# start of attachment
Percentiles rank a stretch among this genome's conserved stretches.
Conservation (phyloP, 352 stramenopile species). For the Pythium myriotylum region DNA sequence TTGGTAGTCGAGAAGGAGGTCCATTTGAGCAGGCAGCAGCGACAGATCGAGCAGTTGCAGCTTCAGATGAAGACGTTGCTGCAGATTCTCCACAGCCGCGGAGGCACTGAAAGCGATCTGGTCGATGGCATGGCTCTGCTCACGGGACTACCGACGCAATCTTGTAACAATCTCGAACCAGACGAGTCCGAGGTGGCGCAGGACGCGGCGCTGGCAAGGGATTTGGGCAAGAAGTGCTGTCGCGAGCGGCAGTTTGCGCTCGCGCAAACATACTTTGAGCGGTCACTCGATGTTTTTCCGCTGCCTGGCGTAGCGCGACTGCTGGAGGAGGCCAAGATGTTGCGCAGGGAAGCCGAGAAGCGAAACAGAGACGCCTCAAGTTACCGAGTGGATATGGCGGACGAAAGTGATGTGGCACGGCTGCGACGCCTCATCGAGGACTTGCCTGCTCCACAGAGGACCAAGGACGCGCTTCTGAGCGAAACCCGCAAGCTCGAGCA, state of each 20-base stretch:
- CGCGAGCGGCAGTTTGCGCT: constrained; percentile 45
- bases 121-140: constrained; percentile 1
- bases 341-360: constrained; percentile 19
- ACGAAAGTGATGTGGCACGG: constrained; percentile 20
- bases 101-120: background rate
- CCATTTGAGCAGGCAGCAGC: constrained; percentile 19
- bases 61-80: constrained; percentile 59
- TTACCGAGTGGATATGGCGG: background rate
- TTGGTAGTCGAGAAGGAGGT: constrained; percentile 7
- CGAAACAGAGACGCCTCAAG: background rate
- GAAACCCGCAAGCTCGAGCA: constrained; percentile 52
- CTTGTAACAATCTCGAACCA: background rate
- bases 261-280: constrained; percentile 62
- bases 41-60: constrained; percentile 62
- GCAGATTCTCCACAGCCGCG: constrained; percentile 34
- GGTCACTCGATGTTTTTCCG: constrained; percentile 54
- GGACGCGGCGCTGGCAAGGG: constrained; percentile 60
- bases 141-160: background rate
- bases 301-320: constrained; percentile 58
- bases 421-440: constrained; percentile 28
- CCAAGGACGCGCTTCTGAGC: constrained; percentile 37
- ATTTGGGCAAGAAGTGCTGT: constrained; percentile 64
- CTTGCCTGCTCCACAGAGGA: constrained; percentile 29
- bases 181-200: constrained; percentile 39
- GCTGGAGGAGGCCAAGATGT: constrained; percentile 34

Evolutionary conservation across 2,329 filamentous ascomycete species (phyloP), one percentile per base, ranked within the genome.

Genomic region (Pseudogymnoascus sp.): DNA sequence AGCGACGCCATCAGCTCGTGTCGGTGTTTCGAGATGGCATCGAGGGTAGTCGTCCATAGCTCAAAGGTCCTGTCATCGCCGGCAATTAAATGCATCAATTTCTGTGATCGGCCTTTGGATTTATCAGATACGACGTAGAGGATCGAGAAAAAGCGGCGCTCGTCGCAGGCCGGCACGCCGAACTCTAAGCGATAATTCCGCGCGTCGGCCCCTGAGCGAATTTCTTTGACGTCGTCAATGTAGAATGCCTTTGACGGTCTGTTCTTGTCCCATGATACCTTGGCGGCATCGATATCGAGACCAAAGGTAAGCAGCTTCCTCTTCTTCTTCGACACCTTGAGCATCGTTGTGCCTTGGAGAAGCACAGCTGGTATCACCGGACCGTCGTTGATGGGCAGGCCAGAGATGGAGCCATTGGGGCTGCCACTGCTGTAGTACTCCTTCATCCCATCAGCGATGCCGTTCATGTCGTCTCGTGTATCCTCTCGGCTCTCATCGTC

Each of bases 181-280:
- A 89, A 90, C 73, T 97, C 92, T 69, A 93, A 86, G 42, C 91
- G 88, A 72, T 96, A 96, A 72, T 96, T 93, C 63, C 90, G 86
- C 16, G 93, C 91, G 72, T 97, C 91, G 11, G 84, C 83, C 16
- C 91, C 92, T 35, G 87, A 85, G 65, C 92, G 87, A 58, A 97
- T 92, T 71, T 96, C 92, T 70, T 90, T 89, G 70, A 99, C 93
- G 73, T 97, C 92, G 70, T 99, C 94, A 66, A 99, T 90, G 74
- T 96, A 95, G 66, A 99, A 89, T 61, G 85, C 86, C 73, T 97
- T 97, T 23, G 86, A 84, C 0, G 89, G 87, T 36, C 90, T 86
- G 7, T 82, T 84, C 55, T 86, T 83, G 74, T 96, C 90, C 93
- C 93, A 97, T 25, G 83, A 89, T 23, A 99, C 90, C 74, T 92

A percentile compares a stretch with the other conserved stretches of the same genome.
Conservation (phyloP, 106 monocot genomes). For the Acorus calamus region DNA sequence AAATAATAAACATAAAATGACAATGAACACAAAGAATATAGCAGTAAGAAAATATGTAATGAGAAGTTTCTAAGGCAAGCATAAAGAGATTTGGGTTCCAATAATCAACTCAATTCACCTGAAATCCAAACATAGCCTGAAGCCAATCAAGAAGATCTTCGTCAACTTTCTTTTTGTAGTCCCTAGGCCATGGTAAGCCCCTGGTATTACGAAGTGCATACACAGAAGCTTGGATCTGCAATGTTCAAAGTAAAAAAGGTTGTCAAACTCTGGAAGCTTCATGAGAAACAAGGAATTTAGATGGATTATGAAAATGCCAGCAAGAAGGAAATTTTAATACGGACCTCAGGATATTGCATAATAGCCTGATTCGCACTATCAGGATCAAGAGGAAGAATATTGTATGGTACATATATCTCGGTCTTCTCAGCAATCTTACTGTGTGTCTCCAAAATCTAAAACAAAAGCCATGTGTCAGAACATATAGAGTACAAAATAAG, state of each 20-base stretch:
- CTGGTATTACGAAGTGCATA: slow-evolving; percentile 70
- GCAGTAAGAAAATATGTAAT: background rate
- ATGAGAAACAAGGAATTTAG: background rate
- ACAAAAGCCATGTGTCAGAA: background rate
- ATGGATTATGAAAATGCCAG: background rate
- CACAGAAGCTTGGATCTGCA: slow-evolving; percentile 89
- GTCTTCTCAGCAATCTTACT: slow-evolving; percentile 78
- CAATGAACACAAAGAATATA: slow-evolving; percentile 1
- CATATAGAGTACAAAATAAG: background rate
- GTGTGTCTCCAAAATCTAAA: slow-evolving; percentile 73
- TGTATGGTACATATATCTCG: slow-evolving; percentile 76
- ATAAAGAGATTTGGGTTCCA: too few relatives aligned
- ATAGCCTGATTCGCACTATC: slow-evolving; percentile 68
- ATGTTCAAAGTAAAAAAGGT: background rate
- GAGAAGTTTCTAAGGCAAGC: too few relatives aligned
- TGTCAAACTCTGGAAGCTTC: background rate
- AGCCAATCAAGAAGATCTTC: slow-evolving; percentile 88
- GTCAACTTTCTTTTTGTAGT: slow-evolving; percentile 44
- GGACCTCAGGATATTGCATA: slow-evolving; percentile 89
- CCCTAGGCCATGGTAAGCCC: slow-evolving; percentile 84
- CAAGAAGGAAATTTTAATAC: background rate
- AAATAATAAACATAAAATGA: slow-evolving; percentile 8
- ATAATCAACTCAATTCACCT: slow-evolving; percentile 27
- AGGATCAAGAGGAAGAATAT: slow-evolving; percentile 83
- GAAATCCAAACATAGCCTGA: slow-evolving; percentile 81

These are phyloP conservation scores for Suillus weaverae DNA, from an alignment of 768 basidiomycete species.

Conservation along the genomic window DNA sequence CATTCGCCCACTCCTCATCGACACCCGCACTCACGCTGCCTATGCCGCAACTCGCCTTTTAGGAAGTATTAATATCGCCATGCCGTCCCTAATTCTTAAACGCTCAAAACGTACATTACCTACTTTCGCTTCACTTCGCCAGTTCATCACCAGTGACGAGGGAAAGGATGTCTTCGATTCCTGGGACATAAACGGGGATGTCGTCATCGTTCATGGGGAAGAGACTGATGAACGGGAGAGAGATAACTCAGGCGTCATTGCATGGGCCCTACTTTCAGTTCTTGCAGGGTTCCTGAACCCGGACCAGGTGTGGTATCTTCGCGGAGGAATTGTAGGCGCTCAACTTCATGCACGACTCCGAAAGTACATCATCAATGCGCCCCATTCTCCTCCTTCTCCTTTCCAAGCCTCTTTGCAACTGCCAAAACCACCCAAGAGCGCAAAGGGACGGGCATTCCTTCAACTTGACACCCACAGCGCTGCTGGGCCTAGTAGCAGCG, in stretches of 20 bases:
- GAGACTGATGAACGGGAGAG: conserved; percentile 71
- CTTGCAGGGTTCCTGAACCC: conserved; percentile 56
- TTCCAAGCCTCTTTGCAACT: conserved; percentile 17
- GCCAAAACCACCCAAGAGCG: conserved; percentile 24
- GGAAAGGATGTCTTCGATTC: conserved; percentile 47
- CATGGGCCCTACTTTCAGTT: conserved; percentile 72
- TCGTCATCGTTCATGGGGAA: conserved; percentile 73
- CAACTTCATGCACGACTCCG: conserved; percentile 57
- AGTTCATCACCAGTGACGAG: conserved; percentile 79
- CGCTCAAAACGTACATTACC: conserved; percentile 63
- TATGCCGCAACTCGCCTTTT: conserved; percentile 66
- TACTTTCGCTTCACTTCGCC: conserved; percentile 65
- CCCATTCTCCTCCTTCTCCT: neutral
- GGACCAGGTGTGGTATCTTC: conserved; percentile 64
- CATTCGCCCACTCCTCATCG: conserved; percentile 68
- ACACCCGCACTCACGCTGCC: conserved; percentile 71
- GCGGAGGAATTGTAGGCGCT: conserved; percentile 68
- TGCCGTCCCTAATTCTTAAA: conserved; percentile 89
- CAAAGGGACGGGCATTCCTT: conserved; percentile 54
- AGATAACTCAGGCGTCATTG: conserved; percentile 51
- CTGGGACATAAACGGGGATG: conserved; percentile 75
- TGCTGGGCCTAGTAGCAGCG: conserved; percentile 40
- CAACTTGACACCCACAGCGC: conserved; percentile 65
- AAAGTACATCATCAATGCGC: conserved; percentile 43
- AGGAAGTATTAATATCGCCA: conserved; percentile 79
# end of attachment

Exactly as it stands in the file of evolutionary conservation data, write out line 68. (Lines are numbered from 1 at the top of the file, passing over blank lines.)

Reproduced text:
These are phyloP conservation scores for Suillus weaverae DNA, from an alignment of 768 basidiomycete species.